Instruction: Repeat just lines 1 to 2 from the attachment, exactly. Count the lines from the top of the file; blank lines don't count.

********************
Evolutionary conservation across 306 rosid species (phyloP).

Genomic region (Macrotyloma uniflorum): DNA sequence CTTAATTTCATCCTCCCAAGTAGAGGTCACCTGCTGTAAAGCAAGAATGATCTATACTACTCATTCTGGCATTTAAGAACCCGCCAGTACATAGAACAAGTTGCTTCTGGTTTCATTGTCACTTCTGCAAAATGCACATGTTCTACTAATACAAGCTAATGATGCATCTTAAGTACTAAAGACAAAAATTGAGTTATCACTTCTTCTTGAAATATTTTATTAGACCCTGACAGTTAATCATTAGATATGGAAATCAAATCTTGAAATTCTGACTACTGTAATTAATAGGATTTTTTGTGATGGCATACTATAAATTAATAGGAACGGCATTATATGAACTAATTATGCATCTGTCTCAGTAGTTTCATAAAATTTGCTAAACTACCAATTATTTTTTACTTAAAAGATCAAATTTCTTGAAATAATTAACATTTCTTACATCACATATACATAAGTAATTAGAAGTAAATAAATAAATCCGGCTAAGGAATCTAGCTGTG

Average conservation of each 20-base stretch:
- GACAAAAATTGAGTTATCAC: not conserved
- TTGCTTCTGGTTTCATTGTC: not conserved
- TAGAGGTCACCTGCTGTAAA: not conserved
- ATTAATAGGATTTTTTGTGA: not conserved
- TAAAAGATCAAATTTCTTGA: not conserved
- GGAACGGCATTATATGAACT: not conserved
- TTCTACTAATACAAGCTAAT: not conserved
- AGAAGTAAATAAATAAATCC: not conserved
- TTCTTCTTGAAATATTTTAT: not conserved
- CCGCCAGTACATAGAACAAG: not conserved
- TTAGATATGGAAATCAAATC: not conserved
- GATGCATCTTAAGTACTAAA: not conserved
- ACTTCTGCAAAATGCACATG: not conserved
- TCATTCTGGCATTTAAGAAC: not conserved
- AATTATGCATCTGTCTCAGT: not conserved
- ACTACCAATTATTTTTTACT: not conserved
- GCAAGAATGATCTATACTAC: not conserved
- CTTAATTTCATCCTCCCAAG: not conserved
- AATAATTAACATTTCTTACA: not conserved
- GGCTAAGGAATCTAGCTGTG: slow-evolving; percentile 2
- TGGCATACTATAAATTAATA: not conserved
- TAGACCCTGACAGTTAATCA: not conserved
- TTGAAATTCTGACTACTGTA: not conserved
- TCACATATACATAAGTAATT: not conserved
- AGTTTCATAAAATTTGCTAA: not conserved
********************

Evolutionary conservation across 306 rosid species (phyloP).

Genomic region (Macrotyloma uniflorum): DNA sequence CTTAATTTCATCCTCCCAAGTAGAGGTCACCTGCTGTAAAGCAAGAATGATCTATACTACTCATTCTGGCATTTAAGAACCCGCCAGTACATAGAACAAGTTGCTTCTGGTTTCATTGTCACTTCTGCAAAATGCACATGTTCTACTAATACAAGCTAATGATGCATCTTAAGTACTAAAGACAAAAATTGAGTTATCACTTCTTCTTGAAATATTTTATTAGACCCTGACAGTTAATCATTAGATATGGAAATCAAATCTTGAAATTCTGACTACTGTAATTAATAGGATTTTTTGTGATGGCATACTATAAATTAATAGGAACGGCATTATATGAACTAATTATGCATCTGTCTCAGTAGTTTCATAAAATTTGCTAAACTACCAATTATTTTTTACTTAAAAGATCAAATTTCTTGAAATAATTAACATTTCTTACATCACATATACATAAGTAATTAGAAGTAAATAAATAAATCCGGCTAAGGAATCTAGCTGTG